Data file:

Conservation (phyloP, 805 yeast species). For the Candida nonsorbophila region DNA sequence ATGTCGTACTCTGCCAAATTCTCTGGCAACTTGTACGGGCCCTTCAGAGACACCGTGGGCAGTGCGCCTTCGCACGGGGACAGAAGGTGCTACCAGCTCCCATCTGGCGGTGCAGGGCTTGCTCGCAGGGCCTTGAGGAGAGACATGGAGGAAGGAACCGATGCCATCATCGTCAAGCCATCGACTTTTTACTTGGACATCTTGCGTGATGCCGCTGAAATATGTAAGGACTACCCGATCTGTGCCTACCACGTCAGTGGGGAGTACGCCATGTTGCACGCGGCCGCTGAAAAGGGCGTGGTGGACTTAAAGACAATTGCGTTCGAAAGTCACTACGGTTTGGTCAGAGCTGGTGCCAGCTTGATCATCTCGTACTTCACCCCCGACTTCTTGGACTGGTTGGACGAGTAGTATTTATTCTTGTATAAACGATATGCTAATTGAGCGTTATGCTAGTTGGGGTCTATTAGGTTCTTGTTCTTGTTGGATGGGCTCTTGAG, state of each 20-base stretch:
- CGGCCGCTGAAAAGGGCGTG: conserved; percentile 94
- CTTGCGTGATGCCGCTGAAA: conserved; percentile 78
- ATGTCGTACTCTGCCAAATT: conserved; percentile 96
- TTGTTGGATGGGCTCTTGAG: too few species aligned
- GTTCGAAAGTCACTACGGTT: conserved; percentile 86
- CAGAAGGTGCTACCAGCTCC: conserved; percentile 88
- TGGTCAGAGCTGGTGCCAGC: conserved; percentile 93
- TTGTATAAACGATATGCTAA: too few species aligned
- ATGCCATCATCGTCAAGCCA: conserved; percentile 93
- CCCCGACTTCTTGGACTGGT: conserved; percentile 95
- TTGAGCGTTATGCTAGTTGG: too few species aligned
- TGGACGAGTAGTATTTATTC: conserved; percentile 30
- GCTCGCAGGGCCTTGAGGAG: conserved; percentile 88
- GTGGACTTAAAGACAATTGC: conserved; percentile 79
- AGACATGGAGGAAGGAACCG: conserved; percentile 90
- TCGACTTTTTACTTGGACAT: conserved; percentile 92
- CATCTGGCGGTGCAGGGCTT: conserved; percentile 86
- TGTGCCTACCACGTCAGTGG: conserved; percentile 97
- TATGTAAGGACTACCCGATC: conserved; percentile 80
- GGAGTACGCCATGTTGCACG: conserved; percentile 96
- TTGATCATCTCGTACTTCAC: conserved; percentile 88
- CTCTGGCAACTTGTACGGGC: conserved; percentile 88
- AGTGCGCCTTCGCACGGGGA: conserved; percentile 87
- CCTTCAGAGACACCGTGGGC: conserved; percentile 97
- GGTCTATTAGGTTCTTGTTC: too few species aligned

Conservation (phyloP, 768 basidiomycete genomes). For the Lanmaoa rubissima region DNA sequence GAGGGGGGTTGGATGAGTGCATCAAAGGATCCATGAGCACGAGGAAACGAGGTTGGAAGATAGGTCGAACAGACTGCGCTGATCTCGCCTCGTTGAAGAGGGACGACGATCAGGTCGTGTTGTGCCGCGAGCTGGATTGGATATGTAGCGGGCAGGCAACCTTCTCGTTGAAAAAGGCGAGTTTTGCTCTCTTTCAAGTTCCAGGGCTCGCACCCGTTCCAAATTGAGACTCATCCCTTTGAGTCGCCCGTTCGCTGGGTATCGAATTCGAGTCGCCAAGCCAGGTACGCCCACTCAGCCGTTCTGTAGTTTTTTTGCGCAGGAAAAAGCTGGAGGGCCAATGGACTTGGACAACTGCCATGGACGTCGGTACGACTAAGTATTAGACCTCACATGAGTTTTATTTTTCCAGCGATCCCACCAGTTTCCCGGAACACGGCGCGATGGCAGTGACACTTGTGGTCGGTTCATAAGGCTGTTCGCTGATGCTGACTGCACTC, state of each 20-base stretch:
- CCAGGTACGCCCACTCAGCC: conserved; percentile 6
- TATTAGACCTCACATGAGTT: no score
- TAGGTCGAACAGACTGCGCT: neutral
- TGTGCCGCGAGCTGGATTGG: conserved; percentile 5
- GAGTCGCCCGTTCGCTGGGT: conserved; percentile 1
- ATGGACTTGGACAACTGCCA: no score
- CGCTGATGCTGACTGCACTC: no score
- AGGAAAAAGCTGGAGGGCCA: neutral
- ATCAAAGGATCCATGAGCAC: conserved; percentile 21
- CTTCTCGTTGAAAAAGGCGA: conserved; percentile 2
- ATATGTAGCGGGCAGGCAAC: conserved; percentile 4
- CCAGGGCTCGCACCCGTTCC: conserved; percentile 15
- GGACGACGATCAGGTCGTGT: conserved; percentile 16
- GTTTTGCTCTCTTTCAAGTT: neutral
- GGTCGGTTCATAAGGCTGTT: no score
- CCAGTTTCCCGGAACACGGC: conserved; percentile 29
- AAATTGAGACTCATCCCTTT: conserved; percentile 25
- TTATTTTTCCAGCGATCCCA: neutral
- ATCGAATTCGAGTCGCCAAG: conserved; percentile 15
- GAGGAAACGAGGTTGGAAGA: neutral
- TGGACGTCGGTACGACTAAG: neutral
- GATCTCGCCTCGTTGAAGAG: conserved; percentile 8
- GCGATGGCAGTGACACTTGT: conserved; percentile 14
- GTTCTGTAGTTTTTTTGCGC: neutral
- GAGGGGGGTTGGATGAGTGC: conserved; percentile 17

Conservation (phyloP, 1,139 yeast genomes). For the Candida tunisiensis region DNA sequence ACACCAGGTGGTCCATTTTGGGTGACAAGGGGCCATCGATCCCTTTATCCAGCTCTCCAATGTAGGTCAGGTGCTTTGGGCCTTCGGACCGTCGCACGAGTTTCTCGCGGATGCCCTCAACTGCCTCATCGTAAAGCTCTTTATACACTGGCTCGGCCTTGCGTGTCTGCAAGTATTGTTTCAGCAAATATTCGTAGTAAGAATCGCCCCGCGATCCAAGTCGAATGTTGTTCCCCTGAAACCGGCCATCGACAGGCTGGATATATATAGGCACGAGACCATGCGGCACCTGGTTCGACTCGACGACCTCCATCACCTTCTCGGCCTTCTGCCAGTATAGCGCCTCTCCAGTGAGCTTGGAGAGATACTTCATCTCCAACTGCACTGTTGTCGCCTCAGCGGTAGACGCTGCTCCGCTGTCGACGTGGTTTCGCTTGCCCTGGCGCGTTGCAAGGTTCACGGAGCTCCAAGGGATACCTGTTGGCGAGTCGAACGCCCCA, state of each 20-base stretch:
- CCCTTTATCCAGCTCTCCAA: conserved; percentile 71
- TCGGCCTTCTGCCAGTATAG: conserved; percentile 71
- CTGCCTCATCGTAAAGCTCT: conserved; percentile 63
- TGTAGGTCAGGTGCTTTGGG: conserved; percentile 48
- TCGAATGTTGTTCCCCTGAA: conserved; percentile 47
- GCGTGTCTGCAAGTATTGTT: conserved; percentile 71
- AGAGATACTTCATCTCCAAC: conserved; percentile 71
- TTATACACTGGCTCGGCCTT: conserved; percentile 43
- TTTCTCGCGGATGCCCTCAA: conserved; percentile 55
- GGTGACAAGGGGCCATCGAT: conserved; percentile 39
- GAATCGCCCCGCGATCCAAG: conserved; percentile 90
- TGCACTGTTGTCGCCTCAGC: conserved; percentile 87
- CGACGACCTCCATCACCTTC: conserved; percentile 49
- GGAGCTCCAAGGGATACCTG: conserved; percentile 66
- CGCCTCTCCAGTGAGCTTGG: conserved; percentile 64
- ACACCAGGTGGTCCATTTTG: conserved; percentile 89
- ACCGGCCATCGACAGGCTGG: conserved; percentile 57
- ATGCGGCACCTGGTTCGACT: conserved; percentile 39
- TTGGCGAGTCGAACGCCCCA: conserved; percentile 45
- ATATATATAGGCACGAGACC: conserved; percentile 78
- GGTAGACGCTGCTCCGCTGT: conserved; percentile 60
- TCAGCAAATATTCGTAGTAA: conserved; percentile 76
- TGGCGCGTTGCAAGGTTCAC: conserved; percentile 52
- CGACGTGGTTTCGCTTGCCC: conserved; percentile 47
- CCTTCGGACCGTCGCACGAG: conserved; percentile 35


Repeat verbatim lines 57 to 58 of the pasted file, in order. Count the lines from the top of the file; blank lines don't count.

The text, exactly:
- TGTAGGTCAGGTGCTTTGGG: conserved; percentile 48
- TCGAATGTTGTTCCCCTGAA: conserved; percentile 47